Liesl, Children's and Teen Buyer
Favorite Genres: Books about pandemics, mysteries set in England past and present or with intrepid teens in boarding schools, mysteries set in interesting locales, fantasy (but without Orcs- EW!), history (fiction and non), mythology re-told, teel lit but not the sad real life ones, middle grade fiction of all sorts, cookbooks and books about food, funny books, and kids picture books
Favorite Authors: Kate Atkinson, Elizabeth George, Anthony Horowitz, Minette Walters, Colin Cotterill, Mary Beard, Kelly Barnhill, William Ritter, Kevin Sands, Neil Schusterman, Tamora Pierce, Megan Whalen Turner
I've just discovered this series and now I can't stop reading them (there are 10, YAY!) A delightful cross between The Canterbury Tales (sly, witty) and Law & Order (murder! courtroom drama!) Ralph Delchard and Gervase Bret are land surveyors and census takers for the Domesday Book in England,1085. Normans, Saxons & the Church all vying for the same land? You can see where murder might come into play.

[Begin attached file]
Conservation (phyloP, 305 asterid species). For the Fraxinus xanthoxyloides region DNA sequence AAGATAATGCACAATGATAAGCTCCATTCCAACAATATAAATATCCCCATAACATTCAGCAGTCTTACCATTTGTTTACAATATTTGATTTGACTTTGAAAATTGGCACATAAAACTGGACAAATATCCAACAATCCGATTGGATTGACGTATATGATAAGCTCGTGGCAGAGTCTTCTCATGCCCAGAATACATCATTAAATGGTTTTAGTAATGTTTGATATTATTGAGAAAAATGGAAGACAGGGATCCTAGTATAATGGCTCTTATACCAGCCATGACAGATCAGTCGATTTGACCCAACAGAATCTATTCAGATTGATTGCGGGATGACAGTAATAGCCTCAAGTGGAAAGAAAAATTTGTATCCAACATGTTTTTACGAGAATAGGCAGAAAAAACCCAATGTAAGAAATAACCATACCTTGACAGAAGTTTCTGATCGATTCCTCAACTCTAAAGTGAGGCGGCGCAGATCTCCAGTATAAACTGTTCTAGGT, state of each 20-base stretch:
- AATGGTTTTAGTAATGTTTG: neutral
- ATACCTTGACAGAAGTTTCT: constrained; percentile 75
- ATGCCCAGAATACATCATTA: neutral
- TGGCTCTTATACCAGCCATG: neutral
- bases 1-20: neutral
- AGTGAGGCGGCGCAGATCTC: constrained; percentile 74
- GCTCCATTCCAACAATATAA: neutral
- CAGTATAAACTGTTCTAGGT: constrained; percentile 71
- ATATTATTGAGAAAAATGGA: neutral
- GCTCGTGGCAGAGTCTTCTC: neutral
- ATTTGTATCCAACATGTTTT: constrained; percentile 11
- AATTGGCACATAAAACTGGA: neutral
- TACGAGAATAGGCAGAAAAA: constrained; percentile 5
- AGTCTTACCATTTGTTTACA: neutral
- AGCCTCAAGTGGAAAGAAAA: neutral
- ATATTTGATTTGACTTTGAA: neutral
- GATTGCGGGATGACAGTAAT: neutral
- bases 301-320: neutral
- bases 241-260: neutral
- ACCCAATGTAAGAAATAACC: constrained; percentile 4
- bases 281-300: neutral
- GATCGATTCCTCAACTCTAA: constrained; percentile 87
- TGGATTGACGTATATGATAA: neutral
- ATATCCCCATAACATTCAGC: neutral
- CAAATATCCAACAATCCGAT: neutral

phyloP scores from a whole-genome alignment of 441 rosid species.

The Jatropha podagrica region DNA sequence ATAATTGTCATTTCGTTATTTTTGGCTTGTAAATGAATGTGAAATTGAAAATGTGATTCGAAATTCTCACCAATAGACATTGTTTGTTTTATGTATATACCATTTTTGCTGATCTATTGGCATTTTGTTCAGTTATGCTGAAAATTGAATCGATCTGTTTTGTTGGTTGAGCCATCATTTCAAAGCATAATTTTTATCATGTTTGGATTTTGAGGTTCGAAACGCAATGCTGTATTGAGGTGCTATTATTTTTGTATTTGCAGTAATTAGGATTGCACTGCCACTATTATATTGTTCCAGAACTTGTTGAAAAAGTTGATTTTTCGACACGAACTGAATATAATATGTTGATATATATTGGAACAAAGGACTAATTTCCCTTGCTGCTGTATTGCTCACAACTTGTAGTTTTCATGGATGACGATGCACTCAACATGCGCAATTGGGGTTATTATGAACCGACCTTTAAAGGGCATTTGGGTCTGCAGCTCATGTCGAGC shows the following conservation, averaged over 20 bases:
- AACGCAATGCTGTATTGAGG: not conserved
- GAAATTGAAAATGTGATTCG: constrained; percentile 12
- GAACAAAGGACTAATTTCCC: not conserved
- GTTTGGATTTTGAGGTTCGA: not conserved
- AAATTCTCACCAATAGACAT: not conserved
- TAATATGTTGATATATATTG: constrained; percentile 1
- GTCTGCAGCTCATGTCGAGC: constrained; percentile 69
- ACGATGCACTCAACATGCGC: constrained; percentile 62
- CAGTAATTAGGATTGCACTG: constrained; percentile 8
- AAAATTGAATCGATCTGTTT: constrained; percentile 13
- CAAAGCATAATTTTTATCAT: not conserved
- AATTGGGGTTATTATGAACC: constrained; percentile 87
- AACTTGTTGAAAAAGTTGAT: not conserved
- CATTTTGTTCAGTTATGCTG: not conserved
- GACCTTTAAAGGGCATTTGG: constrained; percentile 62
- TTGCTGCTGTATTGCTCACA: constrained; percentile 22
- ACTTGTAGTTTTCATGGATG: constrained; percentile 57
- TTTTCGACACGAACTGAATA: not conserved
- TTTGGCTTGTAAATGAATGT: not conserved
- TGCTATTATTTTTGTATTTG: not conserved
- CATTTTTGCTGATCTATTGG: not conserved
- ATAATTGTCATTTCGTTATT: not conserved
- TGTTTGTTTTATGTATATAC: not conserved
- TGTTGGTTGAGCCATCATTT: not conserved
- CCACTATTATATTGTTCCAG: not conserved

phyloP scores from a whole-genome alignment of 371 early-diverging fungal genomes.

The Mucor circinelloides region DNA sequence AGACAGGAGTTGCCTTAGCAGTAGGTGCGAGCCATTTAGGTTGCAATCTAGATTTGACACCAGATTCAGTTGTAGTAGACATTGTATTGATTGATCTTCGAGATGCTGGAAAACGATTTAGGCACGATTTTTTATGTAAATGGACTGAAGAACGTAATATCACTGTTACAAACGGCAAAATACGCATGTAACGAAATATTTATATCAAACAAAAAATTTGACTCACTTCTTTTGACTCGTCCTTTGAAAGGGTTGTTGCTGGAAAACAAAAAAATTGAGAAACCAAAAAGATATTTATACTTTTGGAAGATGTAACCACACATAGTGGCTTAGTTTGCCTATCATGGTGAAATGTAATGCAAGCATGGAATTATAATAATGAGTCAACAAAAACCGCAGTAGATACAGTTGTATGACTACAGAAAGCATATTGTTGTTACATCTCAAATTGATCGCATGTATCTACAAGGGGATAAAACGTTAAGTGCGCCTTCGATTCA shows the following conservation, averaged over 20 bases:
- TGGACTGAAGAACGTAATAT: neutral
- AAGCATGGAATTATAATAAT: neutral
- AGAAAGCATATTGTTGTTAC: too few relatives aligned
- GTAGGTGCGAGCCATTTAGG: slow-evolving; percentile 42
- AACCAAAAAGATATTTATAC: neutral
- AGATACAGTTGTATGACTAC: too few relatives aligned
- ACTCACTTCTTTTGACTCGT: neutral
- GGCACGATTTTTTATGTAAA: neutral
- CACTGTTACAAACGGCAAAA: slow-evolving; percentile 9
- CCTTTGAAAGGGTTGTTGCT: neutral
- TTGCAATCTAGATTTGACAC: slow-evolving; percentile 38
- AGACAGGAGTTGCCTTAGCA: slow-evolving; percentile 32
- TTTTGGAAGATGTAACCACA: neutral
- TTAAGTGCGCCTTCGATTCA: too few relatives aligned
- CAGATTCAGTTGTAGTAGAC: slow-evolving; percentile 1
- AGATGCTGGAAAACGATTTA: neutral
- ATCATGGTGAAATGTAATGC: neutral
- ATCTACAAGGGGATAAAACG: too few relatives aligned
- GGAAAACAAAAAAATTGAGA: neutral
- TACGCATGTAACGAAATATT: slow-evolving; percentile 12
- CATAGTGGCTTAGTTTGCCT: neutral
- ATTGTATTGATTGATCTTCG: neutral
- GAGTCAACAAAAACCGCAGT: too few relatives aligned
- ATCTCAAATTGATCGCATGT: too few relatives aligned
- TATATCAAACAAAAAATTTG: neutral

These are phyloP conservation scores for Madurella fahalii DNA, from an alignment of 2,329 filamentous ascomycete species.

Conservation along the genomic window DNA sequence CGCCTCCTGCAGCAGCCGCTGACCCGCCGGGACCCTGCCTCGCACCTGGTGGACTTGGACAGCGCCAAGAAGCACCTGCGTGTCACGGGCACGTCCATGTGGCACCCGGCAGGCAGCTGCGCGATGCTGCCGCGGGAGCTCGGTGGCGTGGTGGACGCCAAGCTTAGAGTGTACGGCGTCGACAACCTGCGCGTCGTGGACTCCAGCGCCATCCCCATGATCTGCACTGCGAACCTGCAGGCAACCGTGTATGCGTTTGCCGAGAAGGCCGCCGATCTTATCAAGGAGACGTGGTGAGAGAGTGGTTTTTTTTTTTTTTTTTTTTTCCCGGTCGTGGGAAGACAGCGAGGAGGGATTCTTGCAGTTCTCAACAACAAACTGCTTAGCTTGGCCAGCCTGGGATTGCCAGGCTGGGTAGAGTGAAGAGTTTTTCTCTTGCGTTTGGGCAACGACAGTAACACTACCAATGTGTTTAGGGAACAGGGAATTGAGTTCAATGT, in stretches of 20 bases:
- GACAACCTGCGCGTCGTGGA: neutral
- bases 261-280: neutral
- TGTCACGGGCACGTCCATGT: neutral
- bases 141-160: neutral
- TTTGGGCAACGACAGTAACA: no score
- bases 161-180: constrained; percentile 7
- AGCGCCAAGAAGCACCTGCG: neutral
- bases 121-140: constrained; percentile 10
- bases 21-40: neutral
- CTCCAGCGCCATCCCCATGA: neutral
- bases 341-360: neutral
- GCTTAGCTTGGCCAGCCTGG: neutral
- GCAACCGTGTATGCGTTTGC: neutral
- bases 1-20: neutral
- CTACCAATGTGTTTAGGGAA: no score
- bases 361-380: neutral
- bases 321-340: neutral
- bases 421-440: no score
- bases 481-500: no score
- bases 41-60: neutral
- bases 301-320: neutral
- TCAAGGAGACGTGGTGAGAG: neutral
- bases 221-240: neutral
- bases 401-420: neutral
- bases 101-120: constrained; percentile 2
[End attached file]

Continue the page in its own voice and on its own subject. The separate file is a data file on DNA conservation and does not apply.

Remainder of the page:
I'm always delighted when I read Jasper Fforde. His writing is playful, serious and agile. You never know what is coming until you finish the whole book, sit back and say "wait, did he just combine Dr. Seuss, Peter Rabbit, and interment camps? Yes, yes he did...Satire at it's best. I encourage you to sit back and enjoy the ride!
It's 1617 and a sudden storm has killed all the men in a small fishing village above the Artic circle in Norway. The women must re-imagine themselves and survive in the harsh climate. The language of this book envelops you like a cloud as it builds to it's inexorable ending. The women are kind and cruel as they bring about a storm that they cannot stop. The Mercies brings a little remembered historical event out of the fog.
For an avid mystery reader, this book is deeply satisfying. Short stories are picked apart by a young editor and an older author, looking for a mathematical standard to the classic detective novel. Each story depicts a variation of victim, killer, and detective, and contain clues to another mystery. Puzzles within puzzles, and the final reveal...no spoilers from me, but it was unexpected in the best way!